Women featured too, Joanna Scott Moncrieff becoming in 1946 the first Editor of Woman’s Hour on the BBC Light Programme – she was a friend of Joyce Grenfell. Then there was David, who wore a monocle by which he said John would know him when they had their one and only meeting at the Oyster Bar of the Café Royal – known as Bunty, he specialised in converting hearses into “horseless carriages”. It was admiration for Admiral Sir Alan Scott Moncrieff that caused two Royal Navy proteges of his to change their surnames to his, bringing their children also – a woman once told John that she was a Scott Moncrieff but did not know why, to which he was able to supply the answer. A shareholder of the Tennent’s Lager brewery seemed rather perversely to deprive her inheritors when she left a fifth of her wealth to the fiercely anti-alcohol Moral Rearmament movement. Two artists in the family included a creator of stained-glass windows in country churches, many dedicated to the victims of the First World War, which also took its toll in that his grandmother was the only one of nine sisters who got married. John’s maternal grandfather told great stories about a tinker woman in the baggage train of Bonny Prince Charlie and about smuggling in North-East Scotland, while his other one, who died at his own hand in 1920, had sent letters home from Cyprus where he served as a vet, an occupation very untypical of the family. His son, John’s father, played with a little boy who would grow up to become known to the World as Archbishop Makarios.

John’s long-suffering wife has learned to put up with a vast horde of diaries, letters and books which their daughter suggests should be buried in the garden. To the accumulation of scrapbooks, he has added his own, recording his observations of Edinburgh and, in particular, of Hibernian FC.  He was taken to Easter Road for the first time by his father on 6 April 1964, when they saw Airdrie defeated 2-1. To this day, John respects the commentators’ skills in having to cope with players of the same name, as with an Arbroath-Hamilton game where two of the eponymous team and no less than three from the other side were all called Hamilton! However, his love of football cannot be as great as that of the Theatre, of which he has three times as many programmes, starting with those of pantomimes that he attended as a child. How he now regrets that he did not take up an offer of playing an extra for ten days during the shooting of Chariots of Fire at St Andrews and in Edinburgh. It won an Oscar as “Best Film”!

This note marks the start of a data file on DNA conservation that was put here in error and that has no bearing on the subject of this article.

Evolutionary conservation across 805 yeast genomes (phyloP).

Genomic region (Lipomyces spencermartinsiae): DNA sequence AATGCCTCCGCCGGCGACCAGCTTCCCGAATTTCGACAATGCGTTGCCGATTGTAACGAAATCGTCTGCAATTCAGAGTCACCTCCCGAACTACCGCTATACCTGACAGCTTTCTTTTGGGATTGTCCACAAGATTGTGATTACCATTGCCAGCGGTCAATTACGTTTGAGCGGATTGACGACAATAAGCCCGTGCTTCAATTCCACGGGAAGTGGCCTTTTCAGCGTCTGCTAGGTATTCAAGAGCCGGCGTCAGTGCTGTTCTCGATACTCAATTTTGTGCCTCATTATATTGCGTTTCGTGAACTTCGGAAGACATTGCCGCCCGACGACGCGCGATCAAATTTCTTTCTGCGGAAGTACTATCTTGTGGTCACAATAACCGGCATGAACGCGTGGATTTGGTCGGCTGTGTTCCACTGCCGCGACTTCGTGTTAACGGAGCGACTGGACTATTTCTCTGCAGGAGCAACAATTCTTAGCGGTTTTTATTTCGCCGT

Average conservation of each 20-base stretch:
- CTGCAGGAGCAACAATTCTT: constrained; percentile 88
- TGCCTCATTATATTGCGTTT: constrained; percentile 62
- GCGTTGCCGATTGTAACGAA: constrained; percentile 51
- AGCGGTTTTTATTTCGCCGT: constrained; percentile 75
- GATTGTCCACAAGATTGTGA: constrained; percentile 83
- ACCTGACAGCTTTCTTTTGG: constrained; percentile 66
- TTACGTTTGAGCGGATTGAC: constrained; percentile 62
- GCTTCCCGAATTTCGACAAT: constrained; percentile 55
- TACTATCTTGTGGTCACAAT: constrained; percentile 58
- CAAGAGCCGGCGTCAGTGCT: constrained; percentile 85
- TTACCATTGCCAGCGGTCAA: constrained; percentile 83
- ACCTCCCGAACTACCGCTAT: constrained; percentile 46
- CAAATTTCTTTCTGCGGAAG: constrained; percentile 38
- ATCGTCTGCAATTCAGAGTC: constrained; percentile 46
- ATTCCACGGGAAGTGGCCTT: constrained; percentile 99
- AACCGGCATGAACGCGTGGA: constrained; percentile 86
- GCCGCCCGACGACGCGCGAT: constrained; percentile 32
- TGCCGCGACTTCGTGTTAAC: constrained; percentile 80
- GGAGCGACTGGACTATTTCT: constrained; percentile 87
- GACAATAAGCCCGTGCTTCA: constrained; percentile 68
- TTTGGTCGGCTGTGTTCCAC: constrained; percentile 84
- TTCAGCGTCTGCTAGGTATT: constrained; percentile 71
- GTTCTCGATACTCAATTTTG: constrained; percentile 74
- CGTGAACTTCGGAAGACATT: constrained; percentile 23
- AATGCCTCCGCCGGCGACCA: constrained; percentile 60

Thus, without always knowing why, John has made his own significant contribution to the accrual of material already gifted, inherited or otherwise acquired from previous generations and carrying with it the duty to read Proust, reread Buchan and the rest before passing everything on to his executor. If he has thirty years of reasonable health left in him, he might just achieve it!  There was almost a sense of relief to discover that a notebook headed “Unimplemented Obligations” supposedly kept by Walter Scott’s lawyer was found to be devoid of any content! Authors seem to abound wherever he has been, as with on the Inner Hebridean island of Soay, which boasted three among its resident population of ten – naturalists Gavin Maxwell and Tex Geddes and writer Lilian Beckwith, whose dislike of Tex prompted her to attack him with a pitchfork and pepperpot, prompting the Police’s only visit, after which they charged her with a new crime of Assault by Implement and Condiment.

Soren Kierkegaard said that Life can only be understood backwards, but it must be lived forwards. While not entirely true, bringing children into the World certainly helps move the story along.

His interest in Theatre being a practical outlet, John will be directing “The Importance of Being Earnest” - which incidentally features an Algernon Moncrieff - at the Church Hill Theatre from 4 to 7 May 2022. Performers and Audiences need to be cheered up!